Section 1293(b) changes the rules as to the appealability of bankruptcy court orders under the new bankruptcy code. Under the former bankruptcy act, certain interlocutory orders were appealable to the court of appeals under 11 U.S.C. § 47(a) (1976). Under that section, orders in "proceedings in bankruptcy" were appealable whether they were interlocutory or final. Orders in "controversies arising in proceedings in bankruptcy," on the other hand, were appealable only if they were final or were certified under Sec. 1292(b). See generally 16 C. Wright, A. Miller, E. Cooper & E. Grossman, Federal Practice and Procedure Sec. 3926, at 103-04 & n. 13 (1977). Section 1293(b), the current bankruptcy provision, eliminates this distinction between "proceedings" and "controversies" and permits direct appeal from the bankruptcy court to the court of appeals only with respect to final orders and with the consent of the parties. See generally id. at 40 (West Supp.1984).
Section 1292(b) authorizes the district court to certify an interlocutory appeal to the court of appeals if the appeal involves a "controlling question of law as to which there is substantial ground for difference of opinion and [if] an immediate appeal from the order may materially advance the ultimate termination of the litigation." 28 U.S.C. § 1292(b)
In addition, the order must "presen [t] a serious and unsettled question." Nixon v. Fitzgerald, 457 U.S. 731, 742, 102 S. Ct. 2690, 2698, 73 L. Ed. 2d 349 (1982) (quoting Cohen, supra, 337 U.S. at 547)
Central Bank's reliance on Gillespie v. United States, 379 U.S. 148, 85 S. Ct. 308, 13 L. Ed. 2d 199 (1964), is misplaced. In Gillespie, the Court stated that the finality requirement should be given a " 'practical rather than a technical construction.' " Id. at 152, 85 S. Ct. at 311 (quoting Cohen, supra, 337 U.S. at 546, 69 S. Ct. at 1225). The Court then weighed the benefits and costs of immediate appeal and considered whether the order was "fundamental" to the further conduct of the case. Id. at 152-54, 85 S. Ct. at 310-12. See generally 15 C. Wright, A. Miller & E. Cooper, supra, Sec. 3913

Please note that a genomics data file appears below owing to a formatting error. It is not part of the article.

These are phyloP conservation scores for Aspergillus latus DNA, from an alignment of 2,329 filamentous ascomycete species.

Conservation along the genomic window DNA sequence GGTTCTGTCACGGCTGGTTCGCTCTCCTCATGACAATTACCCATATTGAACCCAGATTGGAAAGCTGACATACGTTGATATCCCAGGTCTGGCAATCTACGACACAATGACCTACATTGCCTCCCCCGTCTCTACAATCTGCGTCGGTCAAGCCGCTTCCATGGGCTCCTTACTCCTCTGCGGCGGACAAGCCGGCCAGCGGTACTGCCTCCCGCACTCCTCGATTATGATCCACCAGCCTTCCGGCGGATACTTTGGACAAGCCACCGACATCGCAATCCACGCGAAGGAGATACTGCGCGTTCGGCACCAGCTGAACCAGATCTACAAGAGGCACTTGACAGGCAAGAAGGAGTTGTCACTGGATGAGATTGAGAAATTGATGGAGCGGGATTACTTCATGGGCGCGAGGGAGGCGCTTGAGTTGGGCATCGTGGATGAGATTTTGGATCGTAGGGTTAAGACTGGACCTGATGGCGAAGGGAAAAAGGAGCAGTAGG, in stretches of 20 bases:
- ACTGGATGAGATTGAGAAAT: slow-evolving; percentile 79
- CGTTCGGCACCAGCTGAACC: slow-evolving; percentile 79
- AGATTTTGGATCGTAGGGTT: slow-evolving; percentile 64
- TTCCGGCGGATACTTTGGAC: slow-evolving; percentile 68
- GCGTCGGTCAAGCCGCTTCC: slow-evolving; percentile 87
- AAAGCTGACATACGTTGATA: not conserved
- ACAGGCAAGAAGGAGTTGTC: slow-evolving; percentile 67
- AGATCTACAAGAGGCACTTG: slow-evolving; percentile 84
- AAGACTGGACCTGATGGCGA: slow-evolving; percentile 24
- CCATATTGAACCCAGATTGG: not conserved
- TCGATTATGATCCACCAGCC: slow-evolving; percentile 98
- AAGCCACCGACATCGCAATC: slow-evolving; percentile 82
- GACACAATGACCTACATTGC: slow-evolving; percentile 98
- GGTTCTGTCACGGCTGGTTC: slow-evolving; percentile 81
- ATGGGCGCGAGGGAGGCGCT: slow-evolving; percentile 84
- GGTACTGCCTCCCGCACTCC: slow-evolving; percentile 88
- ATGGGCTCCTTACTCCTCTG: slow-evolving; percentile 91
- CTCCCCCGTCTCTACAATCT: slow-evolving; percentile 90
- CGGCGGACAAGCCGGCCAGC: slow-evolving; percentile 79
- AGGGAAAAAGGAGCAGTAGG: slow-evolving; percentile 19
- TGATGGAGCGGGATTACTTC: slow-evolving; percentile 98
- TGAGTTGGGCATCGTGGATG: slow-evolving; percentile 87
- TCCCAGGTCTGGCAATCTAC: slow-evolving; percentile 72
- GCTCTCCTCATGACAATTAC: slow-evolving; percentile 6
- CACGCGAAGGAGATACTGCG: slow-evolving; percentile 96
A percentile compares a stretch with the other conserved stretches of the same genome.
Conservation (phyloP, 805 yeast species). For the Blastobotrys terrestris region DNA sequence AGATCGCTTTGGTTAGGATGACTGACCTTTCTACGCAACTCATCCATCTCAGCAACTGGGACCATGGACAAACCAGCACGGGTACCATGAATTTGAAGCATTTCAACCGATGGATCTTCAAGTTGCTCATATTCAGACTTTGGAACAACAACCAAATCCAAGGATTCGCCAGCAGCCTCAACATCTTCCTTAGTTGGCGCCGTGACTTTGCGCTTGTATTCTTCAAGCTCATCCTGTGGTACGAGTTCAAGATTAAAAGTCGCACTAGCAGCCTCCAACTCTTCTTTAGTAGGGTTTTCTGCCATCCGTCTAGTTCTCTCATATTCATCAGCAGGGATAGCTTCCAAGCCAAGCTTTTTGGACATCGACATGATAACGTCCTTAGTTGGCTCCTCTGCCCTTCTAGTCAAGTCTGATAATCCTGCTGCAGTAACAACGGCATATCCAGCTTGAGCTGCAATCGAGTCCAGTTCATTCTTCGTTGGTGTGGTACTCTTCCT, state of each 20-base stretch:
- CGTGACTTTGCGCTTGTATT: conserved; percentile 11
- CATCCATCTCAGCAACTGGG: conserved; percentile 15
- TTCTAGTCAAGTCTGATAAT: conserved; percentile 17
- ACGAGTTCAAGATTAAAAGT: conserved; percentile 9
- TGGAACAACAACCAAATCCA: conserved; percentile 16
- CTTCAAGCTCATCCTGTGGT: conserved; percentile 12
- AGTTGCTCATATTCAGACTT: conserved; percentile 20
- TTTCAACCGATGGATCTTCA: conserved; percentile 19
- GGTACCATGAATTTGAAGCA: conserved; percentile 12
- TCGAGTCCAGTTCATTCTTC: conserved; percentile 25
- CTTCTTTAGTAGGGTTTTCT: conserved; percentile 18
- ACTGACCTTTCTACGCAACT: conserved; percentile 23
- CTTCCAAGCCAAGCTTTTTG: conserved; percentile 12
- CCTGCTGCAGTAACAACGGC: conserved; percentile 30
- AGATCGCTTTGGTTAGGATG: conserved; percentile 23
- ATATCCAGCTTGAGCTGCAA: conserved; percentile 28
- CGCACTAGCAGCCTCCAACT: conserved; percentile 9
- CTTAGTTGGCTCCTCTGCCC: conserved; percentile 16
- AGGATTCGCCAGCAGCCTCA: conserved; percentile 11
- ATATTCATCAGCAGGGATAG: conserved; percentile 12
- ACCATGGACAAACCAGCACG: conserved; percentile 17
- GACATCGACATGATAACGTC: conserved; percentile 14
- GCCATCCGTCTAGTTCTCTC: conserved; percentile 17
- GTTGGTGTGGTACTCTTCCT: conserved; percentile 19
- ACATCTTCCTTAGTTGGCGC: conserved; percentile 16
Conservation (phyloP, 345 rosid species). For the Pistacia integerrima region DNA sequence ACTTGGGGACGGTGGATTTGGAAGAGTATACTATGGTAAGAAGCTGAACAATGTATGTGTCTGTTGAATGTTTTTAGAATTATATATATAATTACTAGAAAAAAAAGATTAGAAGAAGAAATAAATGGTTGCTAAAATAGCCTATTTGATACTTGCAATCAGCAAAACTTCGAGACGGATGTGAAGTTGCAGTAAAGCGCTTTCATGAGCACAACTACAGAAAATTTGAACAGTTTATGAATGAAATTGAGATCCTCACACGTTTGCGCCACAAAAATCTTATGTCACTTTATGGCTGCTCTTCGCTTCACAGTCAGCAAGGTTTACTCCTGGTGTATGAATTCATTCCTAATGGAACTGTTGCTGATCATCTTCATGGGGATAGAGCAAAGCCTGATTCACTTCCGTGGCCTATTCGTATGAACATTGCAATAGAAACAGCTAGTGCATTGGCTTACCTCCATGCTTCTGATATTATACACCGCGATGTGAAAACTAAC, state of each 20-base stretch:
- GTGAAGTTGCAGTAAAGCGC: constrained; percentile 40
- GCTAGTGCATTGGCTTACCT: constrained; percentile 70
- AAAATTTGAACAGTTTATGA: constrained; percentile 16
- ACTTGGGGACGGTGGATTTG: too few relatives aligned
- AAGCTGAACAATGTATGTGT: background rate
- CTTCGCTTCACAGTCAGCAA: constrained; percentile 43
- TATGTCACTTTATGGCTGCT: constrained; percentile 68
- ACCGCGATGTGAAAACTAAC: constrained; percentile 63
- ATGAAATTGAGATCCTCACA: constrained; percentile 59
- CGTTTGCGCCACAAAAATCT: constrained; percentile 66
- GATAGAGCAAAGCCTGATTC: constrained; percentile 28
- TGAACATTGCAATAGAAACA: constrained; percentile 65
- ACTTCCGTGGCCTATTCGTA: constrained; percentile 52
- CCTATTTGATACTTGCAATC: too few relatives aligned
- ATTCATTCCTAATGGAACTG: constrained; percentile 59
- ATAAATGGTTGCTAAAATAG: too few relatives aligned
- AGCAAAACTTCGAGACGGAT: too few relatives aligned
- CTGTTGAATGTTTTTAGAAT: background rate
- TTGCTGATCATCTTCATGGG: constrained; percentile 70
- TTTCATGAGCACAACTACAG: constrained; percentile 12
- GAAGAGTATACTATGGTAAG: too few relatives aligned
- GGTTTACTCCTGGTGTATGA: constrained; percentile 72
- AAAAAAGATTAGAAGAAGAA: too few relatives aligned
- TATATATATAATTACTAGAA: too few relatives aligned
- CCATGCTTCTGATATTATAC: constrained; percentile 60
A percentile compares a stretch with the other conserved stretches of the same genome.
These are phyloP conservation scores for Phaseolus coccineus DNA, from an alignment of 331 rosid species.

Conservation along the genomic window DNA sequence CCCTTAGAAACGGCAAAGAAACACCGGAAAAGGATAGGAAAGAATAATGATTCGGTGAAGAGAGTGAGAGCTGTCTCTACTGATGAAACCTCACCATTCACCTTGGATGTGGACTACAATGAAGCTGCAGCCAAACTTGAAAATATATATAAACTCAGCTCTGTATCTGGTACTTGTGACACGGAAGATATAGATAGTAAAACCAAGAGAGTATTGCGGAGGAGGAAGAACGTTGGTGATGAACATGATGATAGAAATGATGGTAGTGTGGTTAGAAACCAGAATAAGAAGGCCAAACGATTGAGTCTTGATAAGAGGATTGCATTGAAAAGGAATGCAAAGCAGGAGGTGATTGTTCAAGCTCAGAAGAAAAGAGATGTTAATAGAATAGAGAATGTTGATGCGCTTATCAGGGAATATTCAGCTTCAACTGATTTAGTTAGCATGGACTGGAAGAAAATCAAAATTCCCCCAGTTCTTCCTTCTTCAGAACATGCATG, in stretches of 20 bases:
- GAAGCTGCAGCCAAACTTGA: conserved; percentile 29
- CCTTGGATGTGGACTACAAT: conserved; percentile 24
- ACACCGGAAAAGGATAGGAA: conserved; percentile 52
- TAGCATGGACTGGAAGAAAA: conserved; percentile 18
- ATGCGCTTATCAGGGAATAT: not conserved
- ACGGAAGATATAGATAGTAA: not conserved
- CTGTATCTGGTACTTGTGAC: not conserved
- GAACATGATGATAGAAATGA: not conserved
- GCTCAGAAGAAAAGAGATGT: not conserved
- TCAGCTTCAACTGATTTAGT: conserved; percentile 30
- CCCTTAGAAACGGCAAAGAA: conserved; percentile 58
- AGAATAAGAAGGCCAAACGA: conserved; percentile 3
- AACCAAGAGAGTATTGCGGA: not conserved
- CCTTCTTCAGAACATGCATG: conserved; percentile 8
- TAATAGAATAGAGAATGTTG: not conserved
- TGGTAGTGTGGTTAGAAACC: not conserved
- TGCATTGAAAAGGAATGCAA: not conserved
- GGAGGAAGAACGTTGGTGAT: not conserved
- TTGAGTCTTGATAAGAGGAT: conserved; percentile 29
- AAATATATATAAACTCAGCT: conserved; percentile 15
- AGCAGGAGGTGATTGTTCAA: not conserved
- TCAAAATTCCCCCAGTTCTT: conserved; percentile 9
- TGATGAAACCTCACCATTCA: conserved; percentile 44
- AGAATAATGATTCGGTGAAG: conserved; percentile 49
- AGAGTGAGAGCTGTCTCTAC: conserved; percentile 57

In evaluating Gillespie, we have said that "we read subsequent Supreme Court cases as taking a restrictive view." Evilsizor v. Eagle-Picher Industries, Inc., 725 F.2d 97, 98 (10th Cir. 1984); see also Daiflon, Inc. v. Bohanon, 612 F.2d 1249, 1252 & n. 5 (10th Cir. 1979), rev'd on other grounds sub nom. Allied Chemical Corp. v. Daiflon, Inc., 449 U.S. 33, 101 S. Ct. 188, 66 L. Ed. 2d 193 (1980) (per curiam). In Coopers & Lybrand, supra, the Court emphasized that " [i]f Gillespie were extended beyond the unique facts of that case, Sec. 1291 would be stripped of all significance." 437 U.S. at 477 n. 30, 98 S. Ct. at 2462 n. 30.
In Dalton, we listed five guidelines for determining the propriety of mandamus relief in particular cases:
First, the party seeking the writ has no other adequate means to secure the relief desired. Second, the petitioning party will be damaged or prejudiced in a way not correctable on appeal. Third, the district court's order constitutes an abuse of discretion.... Fourth, the district court's order represents an often repeated error and manifests a persistent disregard of federal rules. Fifth, the district court's order raises new and important problems or issues of law of first impression.
733 F.2d at 717.
Marathon involved a claim for damages for breach of contract and misrepresentation, which the plurality emphasized is "a right created by state law, a right independent of and antecedent to the reorganization petition that conferred jurisdiction upon the Bankruptcy Court." 458 U.S. at 84, 102 S. Ct. at 2878 (Brennan, Marshall, Blackmun & Stevens, JJ.); see also id. at 71, 102 S. Ct. at 2871 (" [T]he restructuring of debtor-creditor relations, which is at the core of the federal bankruptcy power, must be distinguished from the adjudication of state-created private rights, such as the right to recover contract damages that is at issue in this case.") (Brennan, Marshall, Blackmun & Stevens, JJ.); id. at 90, 102 S. Ct. at 2881 ("There is apparently no federal rule of decision provided for any of the issues in the lawsuit; the claims of Northern arise entirely under state law.") (Rehnquist & O'Connor, JJ., concurring); id. at 92, 102 S. Ct. at 2882 (" [A] 'traditional' state common-law action, not made subject to a federal rule of decision, and related only peripherally to an adjudication of bankruptcy under federal law, must, absent consent of the litigants, be heard by an 'Article III court' if it is to be heard by any court or agency of the United States.") (Burger, C.J., dissenting)